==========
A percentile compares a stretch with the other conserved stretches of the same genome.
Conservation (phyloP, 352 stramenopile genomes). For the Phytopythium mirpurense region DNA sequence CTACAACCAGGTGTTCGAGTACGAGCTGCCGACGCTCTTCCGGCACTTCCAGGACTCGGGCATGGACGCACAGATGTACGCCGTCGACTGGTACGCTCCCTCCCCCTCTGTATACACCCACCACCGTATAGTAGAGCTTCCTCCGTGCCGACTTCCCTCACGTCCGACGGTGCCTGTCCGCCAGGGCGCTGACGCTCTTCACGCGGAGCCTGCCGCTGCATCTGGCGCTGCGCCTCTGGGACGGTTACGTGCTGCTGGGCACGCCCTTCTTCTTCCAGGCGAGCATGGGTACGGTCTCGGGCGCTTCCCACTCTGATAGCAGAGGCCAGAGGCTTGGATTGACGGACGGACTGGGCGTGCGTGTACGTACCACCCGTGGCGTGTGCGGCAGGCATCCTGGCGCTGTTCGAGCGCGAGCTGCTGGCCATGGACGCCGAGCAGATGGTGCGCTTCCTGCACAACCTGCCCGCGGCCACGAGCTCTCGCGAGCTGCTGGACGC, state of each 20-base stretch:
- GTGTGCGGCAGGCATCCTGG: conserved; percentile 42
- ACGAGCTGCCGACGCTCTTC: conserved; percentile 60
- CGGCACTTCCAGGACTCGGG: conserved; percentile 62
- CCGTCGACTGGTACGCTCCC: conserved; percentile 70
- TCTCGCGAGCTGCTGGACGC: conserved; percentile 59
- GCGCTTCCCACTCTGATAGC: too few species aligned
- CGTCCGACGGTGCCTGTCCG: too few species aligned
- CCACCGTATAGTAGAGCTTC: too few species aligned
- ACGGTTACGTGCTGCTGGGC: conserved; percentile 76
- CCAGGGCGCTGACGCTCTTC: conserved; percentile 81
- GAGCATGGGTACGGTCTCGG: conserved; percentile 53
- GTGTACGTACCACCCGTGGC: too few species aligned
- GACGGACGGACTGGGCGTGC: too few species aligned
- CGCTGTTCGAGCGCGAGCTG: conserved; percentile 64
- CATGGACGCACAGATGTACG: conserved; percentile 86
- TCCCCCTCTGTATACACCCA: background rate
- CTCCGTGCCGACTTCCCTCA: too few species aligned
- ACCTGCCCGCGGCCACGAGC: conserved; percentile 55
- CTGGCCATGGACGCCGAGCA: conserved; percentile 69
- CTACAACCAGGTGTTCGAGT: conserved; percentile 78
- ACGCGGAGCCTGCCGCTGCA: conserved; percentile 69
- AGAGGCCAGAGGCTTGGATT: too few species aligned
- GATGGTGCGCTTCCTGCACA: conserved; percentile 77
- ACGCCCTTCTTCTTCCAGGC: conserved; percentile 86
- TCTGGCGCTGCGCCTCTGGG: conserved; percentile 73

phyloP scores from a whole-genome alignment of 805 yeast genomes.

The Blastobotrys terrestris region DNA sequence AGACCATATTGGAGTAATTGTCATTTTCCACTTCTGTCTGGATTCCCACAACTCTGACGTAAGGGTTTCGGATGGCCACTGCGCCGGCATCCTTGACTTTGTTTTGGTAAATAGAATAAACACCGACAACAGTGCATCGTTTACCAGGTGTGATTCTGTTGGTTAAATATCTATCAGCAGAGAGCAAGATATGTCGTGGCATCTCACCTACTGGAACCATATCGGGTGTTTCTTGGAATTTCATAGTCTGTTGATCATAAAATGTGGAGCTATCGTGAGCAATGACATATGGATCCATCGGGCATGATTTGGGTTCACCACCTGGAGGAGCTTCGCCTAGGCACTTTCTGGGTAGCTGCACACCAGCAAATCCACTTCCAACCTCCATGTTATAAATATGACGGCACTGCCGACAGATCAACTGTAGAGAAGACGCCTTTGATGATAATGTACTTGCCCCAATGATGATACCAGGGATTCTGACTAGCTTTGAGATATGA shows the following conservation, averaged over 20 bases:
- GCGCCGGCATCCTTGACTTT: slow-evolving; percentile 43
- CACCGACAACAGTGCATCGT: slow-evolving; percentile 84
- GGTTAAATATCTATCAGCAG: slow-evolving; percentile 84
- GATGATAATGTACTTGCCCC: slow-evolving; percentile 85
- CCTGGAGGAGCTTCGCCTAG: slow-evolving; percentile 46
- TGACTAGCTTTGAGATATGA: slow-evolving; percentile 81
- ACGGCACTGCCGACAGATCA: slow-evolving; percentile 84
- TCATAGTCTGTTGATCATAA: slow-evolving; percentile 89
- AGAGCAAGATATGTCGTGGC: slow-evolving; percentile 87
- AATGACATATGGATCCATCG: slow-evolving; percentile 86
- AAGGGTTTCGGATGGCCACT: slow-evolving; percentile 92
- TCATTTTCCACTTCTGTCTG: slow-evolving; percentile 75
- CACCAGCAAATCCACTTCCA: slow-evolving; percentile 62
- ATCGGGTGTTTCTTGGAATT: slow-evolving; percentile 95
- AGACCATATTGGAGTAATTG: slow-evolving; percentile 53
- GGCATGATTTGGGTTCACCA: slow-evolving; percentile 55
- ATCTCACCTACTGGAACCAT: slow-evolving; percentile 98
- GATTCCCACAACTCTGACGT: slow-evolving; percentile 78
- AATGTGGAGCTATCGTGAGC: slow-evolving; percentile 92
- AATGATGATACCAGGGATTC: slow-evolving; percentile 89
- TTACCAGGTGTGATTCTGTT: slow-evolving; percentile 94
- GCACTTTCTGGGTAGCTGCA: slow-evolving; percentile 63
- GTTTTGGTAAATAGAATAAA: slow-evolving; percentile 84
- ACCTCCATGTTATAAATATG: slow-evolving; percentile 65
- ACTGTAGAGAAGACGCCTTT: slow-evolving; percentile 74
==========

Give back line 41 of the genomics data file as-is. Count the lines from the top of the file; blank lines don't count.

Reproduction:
- TCATTTTCCACTTCTGTCTG: slow-evolving; percentile 75